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MyRoom Acoustic Design
Old 13th February 2012
  #61
t_d
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regarding the photo above with the red wall around the diffusers... the side walls of this room ... what are they made of? it that standard gypsum or is it some sort of constructed trap?

i like (aesthetically) how the floor and the wall meet with no baseboard trim and the divisions between panels on the wall make for a nice look as well.
Old 14th February 2012
  #62
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Quote:
Originally Posted by t_d View Post
regarding the photo above with the red wall around the diffusers... the side walls of this room ... what are they made of? it that standard gypsum or is it some sort of constructed trap?
......
I believe Nenad will explain details about this. heh

Quote:
Originally Posted by Jens Eklund View Post
......An ETC would be even more interesting.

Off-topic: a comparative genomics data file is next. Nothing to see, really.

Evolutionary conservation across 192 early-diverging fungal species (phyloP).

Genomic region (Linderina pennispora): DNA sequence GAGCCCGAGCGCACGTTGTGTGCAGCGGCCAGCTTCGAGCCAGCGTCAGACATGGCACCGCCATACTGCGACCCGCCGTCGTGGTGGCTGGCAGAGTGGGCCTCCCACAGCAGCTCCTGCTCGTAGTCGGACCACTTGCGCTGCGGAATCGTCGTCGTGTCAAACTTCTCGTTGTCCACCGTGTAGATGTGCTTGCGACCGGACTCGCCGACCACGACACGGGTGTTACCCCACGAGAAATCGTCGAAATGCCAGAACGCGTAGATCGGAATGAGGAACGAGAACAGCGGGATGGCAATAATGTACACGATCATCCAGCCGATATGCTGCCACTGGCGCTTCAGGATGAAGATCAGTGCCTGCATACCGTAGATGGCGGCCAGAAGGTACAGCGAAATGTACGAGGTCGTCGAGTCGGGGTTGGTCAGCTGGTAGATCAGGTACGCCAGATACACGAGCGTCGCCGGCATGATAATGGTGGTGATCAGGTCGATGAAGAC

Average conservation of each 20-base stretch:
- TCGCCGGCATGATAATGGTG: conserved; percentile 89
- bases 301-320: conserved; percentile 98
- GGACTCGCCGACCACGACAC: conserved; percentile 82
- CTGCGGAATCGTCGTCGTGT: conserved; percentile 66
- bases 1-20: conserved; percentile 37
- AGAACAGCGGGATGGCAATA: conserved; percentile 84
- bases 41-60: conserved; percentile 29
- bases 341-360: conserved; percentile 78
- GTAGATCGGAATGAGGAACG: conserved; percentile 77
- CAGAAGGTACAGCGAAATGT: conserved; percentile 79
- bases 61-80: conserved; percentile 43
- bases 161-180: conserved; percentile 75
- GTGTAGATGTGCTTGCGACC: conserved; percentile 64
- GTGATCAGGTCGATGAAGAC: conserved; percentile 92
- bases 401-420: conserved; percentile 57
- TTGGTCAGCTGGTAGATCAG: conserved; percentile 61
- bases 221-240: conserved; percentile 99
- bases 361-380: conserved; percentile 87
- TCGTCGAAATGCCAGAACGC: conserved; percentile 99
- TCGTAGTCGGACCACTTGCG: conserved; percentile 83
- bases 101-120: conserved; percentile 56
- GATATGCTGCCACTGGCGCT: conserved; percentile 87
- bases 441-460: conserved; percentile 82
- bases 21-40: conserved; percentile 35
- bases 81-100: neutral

ETCs for first and second room:
Attached Thumbnails
MyRoom Acoustic Design-studiob-etc.gif   MyRoom Acoustic Design-simonskalaretc.gif  
Old 14th February 2012
  #63
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Quote:
Originally Posted by boggy View Post
Here it is, ETCs for first and second room:
That looks like effectively anechoic. No reflections above about -20 to -25 dB and the energy drops below -60 dB before about 75 ms …
Old 14th February 2012
  #64
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Quote:
Originally Posted by Jens Eklund View Post
That looks like effectively anechoic. No reflections above about -20 to -25 dB and the energy drops below -60 dB before about 75 ms …
I already wrote:
Quote:
Originally Posted by boggy View Post
.........
Studios are located in Slovenia, and they aren't finished yet,........
Second studio doesn't have all diffusers mounted... but first one is complete (with all reflecting surfaces)... and ETC for first one is final.